Phillips-Medisize teams up with SOTECH for COVID breath analyser


SOTECH Health has submitted the device to the FDA for emergency use authorisation and is awaiting regulatory approvals in Canada, Europe and the UK

Phillips-Medisize, a developer of drug delivery, diagnostic and medtech devices, has announced a collaboration with healthcare startup SOTECH Health, to accelerate the development of a breath-sensor system that detects COVID-19. The start-up’s reusable breath-test device leverages sensor research from The University of Texas at Dallas, with a cloud-based artificial intelligence (AI) platform. Phillips-Medisize will contribute its human-centered product design, rapid prototyping and manufacturing expertise.

To screen for COVID-19, a person blows into the handheld device’s disposable mouthpiece for six seconds. An electrochemical sensor detects for traces of certain chemicals in the sample, which indicate exposure to SARS-CoV-2, the virus strain that causes COVID-19. Results are available in less than 30 seconds. Tests can be self-administered and monitored onsite or from a distance through WiFi/Bluetooth connectivity, alleviating the need for healthcare professionals to conduct the tests, the company claims.

“We believe in SOTECH Health’s transformative mission to enable fast and accurate health checks, which are crucial to regaining normalcy in everyday lives,” said Paul Chaffin, President, Medical and Pharmaceutical Solutions, Molex. “Our long history of working with companies at every stage of their product lifecycle has proven critical in helping SOTECH Health optimise and finalise functional product prototypes while preparing for a rapid manufacturing ramp upon regulatory approval.”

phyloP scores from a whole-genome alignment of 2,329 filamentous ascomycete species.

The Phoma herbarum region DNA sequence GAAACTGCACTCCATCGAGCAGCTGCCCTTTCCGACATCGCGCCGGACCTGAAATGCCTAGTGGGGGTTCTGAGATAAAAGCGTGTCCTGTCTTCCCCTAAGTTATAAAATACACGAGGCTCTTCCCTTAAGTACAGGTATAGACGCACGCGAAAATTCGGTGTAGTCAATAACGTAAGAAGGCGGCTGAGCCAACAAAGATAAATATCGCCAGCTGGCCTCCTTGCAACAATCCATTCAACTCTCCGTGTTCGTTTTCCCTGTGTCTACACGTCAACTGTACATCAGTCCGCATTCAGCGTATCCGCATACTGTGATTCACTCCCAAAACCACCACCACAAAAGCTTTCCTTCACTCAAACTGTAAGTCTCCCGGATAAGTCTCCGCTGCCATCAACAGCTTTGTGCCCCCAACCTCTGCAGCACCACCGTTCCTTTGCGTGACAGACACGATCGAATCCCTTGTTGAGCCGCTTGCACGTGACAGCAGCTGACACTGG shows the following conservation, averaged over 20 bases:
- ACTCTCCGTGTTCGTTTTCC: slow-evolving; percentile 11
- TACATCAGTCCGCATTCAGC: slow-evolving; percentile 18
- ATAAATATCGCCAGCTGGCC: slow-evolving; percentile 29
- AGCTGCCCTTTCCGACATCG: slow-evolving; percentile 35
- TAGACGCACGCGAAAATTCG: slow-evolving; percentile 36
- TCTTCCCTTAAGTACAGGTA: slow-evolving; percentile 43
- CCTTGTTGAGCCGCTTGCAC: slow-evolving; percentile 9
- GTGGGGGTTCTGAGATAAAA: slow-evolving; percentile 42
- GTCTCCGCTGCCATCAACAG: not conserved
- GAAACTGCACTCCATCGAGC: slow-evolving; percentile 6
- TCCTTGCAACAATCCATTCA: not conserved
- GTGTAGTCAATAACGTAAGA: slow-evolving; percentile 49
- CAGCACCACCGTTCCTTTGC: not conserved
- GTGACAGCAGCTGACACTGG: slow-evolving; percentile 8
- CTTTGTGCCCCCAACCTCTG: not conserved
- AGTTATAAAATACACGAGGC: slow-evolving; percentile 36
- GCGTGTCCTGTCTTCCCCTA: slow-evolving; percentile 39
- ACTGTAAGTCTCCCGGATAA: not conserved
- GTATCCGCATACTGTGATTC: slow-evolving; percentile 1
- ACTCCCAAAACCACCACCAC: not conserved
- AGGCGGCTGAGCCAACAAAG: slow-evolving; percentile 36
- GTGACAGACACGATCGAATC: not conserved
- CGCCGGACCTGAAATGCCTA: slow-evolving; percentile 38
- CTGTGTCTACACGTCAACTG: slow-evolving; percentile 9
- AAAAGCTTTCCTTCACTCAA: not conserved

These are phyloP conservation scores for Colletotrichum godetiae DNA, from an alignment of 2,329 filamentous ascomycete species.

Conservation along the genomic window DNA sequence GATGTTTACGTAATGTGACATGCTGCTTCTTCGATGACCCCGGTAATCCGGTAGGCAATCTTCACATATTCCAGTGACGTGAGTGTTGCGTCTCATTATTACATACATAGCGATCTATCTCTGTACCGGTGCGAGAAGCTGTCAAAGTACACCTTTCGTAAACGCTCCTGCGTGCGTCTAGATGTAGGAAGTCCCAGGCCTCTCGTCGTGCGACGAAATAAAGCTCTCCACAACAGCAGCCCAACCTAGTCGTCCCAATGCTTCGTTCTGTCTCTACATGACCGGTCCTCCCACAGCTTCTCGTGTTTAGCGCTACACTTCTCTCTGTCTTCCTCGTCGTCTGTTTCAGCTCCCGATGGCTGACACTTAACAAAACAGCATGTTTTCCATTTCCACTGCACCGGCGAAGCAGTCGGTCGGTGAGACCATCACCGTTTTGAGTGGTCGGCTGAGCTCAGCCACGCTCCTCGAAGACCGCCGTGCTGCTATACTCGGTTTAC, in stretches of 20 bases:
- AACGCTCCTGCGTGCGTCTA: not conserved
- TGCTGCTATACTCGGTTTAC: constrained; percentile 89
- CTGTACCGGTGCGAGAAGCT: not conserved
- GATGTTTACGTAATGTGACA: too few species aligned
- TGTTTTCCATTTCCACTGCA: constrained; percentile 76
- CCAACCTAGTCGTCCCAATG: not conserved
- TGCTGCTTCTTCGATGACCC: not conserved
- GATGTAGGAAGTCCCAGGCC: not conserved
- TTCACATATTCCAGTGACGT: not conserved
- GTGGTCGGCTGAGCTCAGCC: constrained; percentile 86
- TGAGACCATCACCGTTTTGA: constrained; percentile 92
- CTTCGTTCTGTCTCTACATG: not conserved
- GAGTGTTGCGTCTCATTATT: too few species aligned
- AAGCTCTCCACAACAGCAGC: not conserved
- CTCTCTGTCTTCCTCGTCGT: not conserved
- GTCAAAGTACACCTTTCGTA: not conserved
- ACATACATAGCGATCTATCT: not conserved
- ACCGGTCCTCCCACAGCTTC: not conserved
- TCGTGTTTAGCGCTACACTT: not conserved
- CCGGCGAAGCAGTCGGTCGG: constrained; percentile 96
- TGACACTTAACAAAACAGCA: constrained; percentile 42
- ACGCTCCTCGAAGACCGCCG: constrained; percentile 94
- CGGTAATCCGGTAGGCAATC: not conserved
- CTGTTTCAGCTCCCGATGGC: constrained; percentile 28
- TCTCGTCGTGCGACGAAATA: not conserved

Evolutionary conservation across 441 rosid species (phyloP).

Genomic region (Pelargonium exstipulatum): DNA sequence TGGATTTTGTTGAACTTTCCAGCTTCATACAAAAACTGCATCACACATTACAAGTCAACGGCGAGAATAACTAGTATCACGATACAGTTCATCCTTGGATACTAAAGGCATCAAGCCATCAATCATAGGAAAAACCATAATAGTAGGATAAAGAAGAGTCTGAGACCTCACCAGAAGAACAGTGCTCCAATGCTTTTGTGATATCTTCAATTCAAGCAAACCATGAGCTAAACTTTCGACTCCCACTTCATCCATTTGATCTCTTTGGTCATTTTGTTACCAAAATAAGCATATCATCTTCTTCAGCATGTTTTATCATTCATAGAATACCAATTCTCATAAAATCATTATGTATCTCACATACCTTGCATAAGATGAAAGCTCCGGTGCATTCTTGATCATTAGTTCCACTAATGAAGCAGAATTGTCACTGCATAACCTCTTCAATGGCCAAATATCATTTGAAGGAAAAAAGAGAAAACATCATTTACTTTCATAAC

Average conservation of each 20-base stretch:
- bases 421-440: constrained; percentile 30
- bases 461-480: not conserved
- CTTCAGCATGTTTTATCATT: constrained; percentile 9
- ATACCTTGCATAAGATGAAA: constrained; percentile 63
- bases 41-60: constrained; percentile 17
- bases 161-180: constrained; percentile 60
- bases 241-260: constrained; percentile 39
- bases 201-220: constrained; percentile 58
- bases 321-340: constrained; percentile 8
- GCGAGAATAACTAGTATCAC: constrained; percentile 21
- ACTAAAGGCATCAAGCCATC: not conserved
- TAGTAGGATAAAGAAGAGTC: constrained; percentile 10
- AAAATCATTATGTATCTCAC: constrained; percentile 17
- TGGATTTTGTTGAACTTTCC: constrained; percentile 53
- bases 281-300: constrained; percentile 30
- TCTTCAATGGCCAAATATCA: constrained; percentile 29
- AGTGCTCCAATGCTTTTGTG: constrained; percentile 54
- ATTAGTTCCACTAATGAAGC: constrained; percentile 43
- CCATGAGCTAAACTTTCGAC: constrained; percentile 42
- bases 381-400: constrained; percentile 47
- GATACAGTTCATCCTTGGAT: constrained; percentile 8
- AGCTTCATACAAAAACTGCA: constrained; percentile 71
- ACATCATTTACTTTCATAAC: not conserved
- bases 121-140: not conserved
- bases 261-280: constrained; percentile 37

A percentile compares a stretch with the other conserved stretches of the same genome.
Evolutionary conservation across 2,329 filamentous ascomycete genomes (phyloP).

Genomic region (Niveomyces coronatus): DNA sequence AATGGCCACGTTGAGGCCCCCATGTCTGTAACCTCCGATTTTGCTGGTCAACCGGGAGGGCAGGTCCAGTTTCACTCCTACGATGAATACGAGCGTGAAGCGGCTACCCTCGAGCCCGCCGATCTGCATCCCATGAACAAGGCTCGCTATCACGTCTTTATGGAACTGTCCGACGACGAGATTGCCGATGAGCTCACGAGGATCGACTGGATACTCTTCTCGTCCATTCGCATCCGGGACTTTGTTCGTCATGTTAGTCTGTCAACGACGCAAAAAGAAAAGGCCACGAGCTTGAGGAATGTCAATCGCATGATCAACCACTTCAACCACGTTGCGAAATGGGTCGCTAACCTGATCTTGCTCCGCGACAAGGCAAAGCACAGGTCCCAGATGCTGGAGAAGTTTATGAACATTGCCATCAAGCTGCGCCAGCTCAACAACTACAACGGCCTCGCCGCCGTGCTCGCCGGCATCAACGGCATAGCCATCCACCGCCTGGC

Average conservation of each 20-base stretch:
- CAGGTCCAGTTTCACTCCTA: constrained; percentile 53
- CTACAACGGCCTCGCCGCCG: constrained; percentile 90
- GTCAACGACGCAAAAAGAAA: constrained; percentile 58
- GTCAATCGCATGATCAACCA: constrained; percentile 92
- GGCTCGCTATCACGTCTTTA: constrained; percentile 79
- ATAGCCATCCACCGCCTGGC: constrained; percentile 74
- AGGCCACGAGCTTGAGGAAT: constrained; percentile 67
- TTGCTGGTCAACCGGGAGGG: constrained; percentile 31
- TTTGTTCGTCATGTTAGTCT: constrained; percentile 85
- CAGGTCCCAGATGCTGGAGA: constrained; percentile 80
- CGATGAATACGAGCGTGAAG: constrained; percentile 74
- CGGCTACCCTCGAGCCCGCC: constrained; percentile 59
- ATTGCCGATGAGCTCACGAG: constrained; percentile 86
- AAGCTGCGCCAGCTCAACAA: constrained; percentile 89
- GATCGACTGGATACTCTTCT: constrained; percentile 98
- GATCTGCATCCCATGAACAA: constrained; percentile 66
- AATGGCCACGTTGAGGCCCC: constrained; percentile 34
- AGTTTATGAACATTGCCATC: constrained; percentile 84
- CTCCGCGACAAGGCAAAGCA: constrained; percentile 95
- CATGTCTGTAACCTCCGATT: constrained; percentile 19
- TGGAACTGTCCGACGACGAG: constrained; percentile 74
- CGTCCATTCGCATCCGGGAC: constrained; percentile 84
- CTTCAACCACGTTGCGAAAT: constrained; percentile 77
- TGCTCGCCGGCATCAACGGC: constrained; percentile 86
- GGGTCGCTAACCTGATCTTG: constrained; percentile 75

Craig Micklich, founder and CEO of SOTECH Health said: “Through our collaboration with Phillips-Medisize, we have engineered a solution capable of screening for COVID-19 infection status as fast as it takes someone to walk through a metal detector at an airport or sports stadium. Phillips-Medisize is perfectly positioned to support SOTECH Health’s global go-to-market strategies while empowering our efforts to screen for other critical respiratory diseases and conditions in the future, including the flu and pneumonia.”

The device’s electrochemical sensor technology was developed by Dr Shalini Prasad, a Professor Of Bioengineering at UT Dallas. Additional location, temperature, humidity and communication sensors gather relevant data, along with test results, which are sent to a cloud-based artificial intelligence (AI) model.

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SOTECH Health has submitted the device to the FDA for emergency use authorisation and is awaiting regulatory approvals from Health Canada, the United Kingdom’s MHRA and the European Union’s In Vitro Diagnostic (IVDD) self-declare and then IVDR once regulations are applicable.